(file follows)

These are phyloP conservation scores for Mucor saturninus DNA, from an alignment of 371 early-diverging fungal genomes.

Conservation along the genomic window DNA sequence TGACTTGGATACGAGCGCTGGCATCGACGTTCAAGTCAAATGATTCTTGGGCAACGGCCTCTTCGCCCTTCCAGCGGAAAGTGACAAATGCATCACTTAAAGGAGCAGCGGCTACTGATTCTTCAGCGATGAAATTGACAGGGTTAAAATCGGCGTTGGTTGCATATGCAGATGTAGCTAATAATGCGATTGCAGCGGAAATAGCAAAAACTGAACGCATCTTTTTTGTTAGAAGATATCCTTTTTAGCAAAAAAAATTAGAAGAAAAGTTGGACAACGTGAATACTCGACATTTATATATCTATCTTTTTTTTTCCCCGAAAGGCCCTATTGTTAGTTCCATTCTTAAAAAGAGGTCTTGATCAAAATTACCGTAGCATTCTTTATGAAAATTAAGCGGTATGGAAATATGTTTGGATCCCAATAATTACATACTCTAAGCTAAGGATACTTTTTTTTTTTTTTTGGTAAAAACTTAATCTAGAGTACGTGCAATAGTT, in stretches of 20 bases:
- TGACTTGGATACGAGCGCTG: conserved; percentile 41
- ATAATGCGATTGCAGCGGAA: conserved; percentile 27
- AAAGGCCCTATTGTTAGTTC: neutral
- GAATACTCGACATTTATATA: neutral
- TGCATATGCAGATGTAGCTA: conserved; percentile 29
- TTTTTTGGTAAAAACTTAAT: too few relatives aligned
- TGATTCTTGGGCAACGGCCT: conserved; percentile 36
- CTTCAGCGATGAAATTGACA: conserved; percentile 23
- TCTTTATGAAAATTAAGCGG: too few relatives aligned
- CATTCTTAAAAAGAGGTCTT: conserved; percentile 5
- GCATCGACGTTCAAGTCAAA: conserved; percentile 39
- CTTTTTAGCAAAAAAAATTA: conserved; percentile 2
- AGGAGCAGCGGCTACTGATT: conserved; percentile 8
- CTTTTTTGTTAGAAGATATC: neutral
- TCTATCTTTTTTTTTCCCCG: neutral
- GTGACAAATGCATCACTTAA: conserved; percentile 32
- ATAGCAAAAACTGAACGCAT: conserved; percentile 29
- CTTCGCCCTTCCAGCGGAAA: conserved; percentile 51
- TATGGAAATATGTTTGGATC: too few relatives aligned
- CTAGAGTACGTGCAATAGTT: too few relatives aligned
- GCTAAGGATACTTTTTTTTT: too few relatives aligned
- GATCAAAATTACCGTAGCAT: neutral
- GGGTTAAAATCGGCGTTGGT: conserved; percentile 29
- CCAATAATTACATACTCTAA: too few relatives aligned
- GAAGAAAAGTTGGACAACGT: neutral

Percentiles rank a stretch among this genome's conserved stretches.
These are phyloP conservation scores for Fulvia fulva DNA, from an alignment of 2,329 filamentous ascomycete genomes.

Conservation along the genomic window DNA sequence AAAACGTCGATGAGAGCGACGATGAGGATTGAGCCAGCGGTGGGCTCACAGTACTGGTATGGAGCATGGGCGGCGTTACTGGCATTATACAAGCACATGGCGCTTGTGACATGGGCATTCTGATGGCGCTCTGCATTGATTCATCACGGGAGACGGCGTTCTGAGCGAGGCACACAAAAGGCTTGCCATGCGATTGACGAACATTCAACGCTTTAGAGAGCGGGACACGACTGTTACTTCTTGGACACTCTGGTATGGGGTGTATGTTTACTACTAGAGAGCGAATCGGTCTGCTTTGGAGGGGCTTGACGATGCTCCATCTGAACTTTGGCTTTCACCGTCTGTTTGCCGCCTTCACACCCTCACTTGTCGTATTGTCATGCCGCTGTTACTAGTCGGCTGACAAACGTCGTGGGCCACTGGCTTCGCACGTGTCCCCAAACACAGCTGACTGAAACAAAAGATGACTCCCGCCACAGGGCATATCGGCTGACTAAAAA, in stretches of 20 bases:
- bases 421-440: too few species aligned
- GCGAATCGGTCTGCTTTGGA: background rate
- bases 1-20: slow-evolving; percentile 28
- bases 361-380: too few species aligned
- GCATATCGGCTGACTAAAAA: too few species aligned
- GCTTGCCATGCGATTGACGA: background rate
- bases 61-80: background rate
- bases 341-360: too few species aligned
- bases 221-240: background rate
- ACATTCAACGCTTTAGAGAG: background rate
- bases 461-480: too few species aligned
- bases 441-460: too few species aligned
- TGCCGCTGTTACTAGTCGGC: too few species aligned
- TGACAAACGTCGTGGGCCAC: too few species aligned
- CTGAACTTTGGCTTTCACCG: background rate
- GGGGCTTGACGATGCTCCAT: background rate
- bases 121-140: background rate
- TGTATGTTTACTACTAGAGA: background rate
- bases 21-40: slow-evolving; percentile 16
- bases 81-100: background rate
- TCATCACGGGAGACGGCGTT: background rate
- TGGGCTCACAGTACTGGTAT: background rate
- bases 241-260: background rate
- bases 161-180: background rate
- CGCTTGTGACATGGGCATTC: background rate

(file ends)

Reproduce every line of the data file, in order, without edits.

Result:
These are phyloP conservation scores for Mucor saturninus DNA, from an alignment of 371 early-diverging fungal genomes.

Conservation along the genomic window DNA sequence TGACTTGGATACGAGCGCTGGCATCGACGTTCAAGTCAAATGATTCTTGGGCAACGGCCTCTTCGCCCTTCCAGCGGAAAGTGACAAATGCATCACTTAAAGGAGCAGCGGCTACTGATTCTTCAGCGATGAAATTGACAGGGTTAAAATCGGCGTTGGTTGCATATGCAGATGTAGCTAATAATGCGATTGCAGCGGAAATAGCAAAAACTGAACGCATCTTTTTTGTTAGAAGATATCCTTTTTAGCAAAAAAAATTAGAAGAAAAGTTGGACAACGTGAATACTCGACATTTATATATCTATCTTTTTTTTTCCCCGAAAGGCCCTATTGTTAGTTCCATTCTTAAAAAGAGGTCTTGATCAAAATTACCGTAGCATTCTTTATGAAAATTAAGCGGTATGGAAATATGTTTGGATCCCAATAATTACATACTCTAAGCTAAGGATACTTTTTTTTTTTTTTTGGTAAAAACTTAATCTAGAGTACGTGCAATAGTT, in stretches of 20 bases:
- TGACTTGGATACGAGCGCTG: conserved; percentile 41
- ATAATGCGATTGCAGCGGAA: conserved; percentile 27
- AAAGGCCCTATTGTTAGTTC: neutral
- GAATACTCGACATTTATATA: neutral
- TGCATATGCAGATGTAGCTA: conserved; percentile 29
- TTTTTTGGTAAAAACTTAAT: too few relatives aligned
- TGATTCTTGGGCAACGGCCT: conserved; percentile 36
- CTTCAGCGATGAAATTGACA: conserved; percentile 23
- TCTTTATGAAAATTAAGCGG: too few relatives aligned
- CATTCTTAAAAAGAGGTCTT: conserved; percentile 5
- GCATCGACGTTCAAGTCAAA: conserved; percentile 39
- CTTTTTAGCAAAAAAAATTA: conserved; percentile 2
- AGGAGCAGCGGCTACTGATT: conserved; percentile 8
- CTTTTTTGTTAGAAGATATC: neutral
- TCTATCTTTTTTTTTCCCCG: neutral
- GTGACAAATGCATCACTTAA: conserved; percentile 32
- ATAGCAAAAACTGAACGCAT: conserved; percentile 29
- CTTCGCCCTTCCAGCGGAAA: conserved; percentile 51
- TATGGAAATATGTTTGGATC: too few relatives aligned
- CTAGAGTACGTGCAATAGTT: too few relatives aligned
- GCTAAGGATACTTTTTTTTT: too few relatives aligned
- GATCAAAATTACCGTAGCAT: neutral
- GGGTTAAAATCGGCGTTGGT: conserved; percentile 29
- CCAATAATTACATACTCTAA: too few relatives aligned
- GAAGAAAAGTTGGACAACGT: neutral

Percentiles rank a stretch among this genome's conserved stretches.
These are phyloP conservation scores for Fulvia fulva DNA, from an alignment of 2,329 filamentous ascomycete genomes.

Conservation along the genomic window DNA sequence AAAACGTCGATGAGAGCGACGATGAGGATTGAGCCAGCGGTGGGCTCACAGTACTGGTATGGAGCATGGGCGGCGTTACTGGCATTATACAAGCACATGGCGCTTGTGACATGGGCATTCTGATGGCGCTCTGCATTGATTCATCACGGGAGACGGCGTTCTGAGCGAGGCACACAAAAGGCTTGCCATGCGATTGACGAACATTCAACGCTTTAGAGAGCGGGACACGACTGTTACTTCTTGGACACTCTGGTATGGGGTGTATGTTTACTACTAGAGAGCGAATCGGTCTGCTTTGGAGGGGCTTGACGATGCTCCATCTGAACTTTGGCTTTCACCGTCTGTTTGCCGCCTTCACACCCTCACTTGTCGTATTGTCATGCCGCTGTTACTAGTCGGCTGACAAACGTCGTGGGCCACTGGCTTCGCACGTGTCCCCAAACACAGCTGACTGAAACAAAAGATGACTCCCGCCACAGGGCATATCGGCTGACTAAAAA, in stretches of 20 bases:
- bases 421-440: too few species aligned
- GCGAATCGGTCTGCTTTGGA: background rate
- bases 1-20: slow-evolving; percentile 28
- bases 361-380: too few species aligned
- GCATATCGGCTGACTAAAAA: too few species aligned
- GCTTGCCATGCGATTGACGA: background rate
- bases 61-80: background rate
- bases 341-360: too few species aligned
- bases 221-240: background rate
- ACATTCAACGCTTTAGAGAG: background rate
- bases 461-480: too few species aligned
- bases 441-460: too few species aligned
- TGCCGCTGTTACTAGTCGGC: too few species aligned
- TGACAAACGTCGTGGGCCAC: too few species aligned
- CTGAACTTTGGCTTTCACCG: background rate
- GGGGCTTGACGATGCTCCAT: background rate
- bases 121-140: background rate
- TGTATGTTTACTACTAGAGA: background rate
- bases 21-40: slow-evolving; percentile 16
- bases 81-100: background rate
- TCATCACGGGAGACGGCGTT: background rate
- TGGGCTCACAGTACTGGTAT: background rate
- bases 241-260: background rate
- bases 161-180: background rate
- CGCTTGTGACATGGGCATTC: background rate